That means most prostate cancers that look to be slow growing at diagnosis could stay that way long enough that the man is likely to die from another cause before the cancer spreads beyond the prostate. “The ones that are low-grade and indolent are unlikely to cause problems in a man’s lifetime,” says Dr. Garnick, editor of the Annual Report on Prostate Diseases, from Harvard Medical School. On the other hand, he adds, most high-grade prostate cancers are also born that way and will behave aggressively.

Gleason grade is one of the best predictors of prostate cancer death. “Men with low-grade disease are much less likely to die from prostate cancer than men with high-grade cancers,” says Penney. She cautions, though, that the study looked at men as a group, and in this population the Gleason grade appeared to be fairly stable. “You might see progression in an individual, but we think that it’s uncommon,” she says. “We just can’t rule out this possibility in our study.”

How active surveillance works

The Gleason score is just one way that doctors monitor prostate cancer during active surveillance. They also do periodic follow-up biopsies and measure PSA levels, which may rise if cancer starts to spread in the prostate. Doctors may recommend treatment sooner if PSA begins to rise quickly or if a follow up biopsy reveals a higher Gleason score or more widespread  cancer within the prostate. It’s an inexact science that depends on a doctor’s skill and experience and a man’s willingness to wait for signs that a cancer poses a clear threat before opting for treatment and its potential for side effects.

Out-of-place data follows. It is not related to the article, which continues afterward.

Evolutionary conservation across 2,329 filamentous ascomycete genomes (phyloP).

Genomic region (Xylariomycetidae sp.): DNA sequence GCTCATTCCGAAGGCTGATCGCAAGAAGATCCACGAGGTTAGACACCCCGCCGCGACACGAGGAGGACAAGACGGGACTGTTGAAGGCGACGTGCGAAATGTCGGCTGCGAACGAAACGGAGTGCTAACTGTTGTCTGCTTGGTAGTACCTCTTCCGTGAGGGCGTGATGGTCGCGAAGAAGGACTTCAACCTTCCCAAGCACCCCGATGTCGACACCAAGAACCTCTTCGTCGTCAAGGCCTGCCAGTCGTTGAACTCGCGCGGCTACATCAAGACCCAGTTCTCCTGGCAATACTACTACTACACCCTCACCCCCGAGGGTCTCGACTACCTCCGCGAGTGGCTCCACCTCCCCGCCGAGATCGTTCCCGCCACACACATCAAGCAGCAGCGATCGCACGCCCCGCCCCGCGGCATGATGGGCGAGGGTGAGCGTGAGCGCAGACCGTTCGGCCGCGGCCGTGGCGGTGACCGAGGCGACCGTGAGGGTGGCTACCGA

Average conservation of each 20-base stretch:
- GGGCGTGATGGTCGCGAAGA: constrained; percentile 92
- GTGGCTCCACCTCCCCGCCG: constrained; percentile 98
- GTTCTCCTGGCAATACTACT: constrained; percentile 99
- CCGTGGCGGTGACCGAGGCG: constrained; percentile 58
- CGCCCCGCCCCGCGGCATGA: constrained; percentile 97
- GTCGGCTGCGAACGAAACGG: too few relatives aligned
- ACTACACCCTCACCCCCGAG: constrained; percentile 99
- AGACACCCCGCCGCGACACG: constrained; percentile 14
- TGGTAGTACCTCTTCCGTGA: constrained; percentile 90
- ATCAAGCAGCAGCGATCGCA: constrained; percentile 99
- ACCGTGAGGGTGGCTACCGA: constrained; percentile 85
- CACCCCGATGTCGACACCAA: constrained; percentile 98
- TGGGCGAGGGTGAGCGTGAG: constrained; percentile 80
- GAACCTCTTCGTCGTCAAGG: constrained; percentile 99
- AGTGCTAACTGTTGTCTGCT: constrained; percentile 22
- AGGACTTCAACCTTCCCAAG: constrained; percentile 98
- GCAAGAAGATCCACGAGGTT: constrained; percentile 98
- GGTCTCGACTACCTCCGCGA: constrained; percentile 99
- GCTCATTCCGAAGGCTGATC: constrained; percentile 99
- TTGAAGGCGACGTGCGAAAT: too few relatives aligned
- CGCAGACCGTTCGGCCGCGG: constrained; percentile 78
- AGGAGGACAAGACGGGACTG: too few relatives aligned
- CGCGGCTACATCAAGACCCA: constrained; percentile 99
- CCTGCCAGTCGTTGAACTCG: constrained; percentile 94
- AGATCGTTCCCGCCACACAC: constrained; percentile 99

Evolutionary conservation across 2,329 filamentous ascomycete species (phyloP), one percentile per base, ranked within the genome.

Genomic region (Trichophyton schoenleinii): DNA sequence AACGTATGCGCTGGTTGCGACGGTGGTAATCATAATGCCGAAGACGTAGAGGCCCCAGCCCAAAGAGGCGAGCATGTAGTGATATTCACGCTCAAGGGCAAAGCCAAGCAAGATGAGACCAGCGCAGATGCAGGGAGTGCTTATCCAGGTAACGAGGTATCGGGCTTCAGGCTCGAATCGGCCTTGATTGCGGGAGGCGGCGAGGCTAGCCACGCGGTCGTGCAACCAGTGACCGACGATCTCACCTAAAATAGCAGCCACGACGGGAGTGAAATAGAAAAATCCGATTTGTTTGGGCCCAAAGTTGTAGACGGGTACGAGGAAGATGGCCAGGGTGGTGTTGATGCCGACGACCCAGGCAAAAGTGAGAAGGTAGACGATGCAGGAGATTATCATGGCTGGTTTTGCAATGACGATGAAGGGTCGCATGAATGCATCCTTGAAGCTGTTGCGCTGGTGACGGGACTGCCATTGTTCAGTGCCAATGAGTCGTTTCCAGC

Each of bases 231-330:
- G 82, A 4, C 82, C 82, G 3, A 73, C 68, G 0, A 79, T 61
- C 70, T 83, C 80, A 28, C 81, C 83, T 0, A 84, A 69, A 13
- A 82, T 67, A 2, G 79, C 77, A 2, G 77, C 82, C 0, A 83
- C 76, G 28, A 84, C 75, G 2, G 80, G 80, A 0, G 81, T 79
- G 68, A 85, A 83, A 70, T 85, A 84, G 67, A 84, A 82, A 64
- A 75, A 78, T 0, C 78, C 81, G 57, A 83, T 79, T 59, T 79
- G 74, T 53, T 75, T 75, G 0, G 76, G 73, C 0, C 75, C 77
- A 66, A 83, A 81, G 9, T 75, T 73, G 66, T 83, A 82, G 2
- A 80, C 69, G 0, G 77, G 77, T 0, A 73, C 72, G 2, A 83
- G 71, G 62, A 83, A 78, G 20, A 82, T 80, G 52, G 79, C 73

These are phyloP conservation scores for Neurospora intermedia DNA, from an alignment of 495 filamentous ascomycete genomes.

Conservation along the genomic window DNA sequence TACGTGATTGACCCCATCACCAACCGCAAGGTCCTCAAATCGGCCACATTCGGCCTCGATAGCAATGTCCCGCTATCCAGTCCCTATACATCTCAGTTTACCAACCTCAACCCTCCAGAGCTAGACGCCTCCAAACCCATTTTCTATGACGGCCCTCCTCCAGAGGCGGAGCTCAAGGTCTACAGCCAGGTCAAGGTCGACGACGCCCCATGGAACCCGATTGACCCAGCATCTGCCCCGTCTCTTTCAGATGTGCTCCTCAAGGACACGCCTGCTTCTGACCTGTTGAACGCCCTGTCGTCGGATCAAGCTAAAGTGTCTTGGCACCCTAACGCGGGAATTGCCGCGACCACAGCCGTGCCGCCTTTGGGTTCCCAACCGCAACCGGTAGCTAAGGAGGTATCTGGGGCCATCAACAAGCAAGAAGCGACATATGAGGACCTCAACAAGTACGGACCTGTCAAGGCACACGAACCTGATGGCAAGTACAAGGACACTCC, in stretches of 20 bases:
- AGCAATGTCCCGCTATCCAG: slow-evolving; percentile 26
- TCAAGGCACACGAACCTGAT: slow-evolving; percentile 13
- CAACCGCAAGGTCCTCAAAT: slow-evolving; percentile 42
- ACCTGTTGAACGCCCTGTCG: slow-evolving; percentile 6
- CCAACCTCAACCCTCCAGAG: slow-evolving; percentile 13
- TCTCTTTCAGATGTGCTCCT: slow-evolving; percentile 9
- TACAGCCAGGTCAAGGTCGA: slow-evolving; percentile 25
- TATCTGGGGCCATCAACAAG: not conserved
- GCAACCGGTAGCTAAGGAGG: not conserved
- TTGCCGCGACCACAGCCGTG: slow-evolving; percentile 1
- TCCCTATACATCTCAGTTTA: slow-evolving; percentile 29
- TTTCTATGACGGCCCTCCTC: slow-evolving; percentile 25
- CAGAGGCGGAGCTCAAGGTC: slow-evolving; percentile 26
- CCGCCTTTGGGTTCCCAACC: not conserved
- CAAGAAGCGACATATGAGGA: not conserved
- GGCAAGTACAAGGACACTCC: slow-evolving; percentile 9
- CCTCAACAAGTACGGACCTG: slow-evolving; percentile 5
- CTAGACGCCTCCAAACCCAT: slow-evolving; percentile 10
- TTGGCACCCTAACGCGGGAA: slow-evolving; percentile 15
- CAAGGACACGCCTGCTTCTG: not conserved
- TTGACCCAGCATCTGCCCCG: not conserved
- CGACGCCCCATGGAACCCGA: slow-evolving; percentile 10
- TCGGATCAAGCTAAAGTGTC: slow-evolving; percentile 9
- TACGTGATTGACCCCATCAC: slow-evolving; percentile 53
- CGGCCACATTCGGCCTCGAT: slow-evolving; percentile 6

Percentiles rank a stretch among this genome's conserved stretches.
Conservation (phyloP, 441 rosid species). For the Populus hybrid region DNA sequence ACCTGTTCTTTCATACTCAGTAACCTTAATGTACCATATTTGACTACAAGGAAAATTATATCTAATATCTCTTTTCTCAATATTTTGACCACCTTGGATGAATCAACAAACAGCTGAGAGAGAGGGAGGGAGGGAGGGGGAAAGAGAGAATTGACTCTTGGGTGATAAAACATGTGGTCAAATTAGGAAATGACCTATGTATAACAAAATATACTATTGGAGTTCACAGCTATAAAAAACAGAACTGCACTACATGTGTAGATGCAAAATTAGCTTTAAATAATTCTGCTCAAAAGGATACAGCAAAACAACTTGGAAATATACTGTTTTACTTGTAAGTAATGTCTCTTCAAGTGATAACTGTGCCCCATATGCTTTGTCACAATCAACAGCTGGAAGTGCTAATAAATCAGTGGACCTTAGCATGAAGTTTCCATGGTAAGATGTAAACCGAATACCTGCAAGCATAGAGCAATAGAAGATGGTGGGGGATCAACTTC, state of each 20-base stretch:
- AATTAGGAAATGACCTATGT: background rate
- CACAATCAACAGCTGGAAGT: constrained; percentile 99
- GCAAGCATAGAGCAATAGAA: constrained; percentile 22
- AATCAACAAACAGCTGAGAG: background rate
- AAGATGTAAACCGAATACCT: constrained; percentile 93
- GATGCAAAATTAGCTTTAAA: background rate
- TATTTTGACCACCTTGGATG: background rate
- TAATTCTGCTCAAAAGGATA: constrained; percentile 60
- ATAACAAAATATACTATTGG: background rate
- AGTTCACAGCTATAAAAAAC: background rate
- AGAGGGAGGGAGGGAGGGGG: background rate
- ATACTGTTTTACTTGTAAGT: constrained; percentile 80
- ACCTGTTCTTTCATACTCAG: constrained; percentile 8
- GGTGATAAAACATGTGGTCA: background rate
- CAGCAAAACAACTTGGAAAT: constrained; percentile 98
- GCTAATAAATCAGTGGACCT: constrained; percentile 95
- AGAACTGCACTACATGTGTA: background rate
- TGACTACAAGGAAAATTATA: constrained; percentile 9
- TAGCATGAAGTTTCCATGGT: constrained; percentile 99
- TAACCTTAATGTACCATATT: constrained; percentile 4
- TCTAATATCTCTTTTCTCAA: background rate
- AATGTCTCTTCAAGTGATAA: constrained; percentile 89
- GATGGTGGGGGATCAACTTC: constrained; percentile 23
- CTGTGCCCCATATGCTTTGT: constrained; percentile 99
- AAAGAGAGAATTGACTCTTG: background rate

Penney says she and her Harvard colleagues are among the many scientists now searching for better ways to predict which prostate cancers are likely to be lethal and which can be monitored and not treated. The answer may be found in genetic changes in prostate cancer cells that signal a higher threat. But finding a better way to predict which prostate cancers are likely to turn lethal is far from guaranteed.

“Some [researchers] believe it’s not possible,” Penney says. “After the cancer is diagnosed, so many things can change in unknown ways.” Diet, exercise, and other lifestyle factors, for example, could affect whether low-risk prostate cancers become more aggressive or threatening over time.

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  3. vihra

    My husband ,76y,in moderate general health,diagnosed -Prostate cancer(30.7 1013)-Gleason 3+4=7a in/12/6 samples /25%/moderate differentiated acinares carcinoma
    Kindly suggest the best choice of therapy.
    Thanks

  4. Don I

    Between 59 and 63 – my PSA slowly climbed from 3.5 to 4
    URO Doc said DRE normal for my age. My physical at age
    64 showed PSA doubled to 8. Biopsy disclosed cancer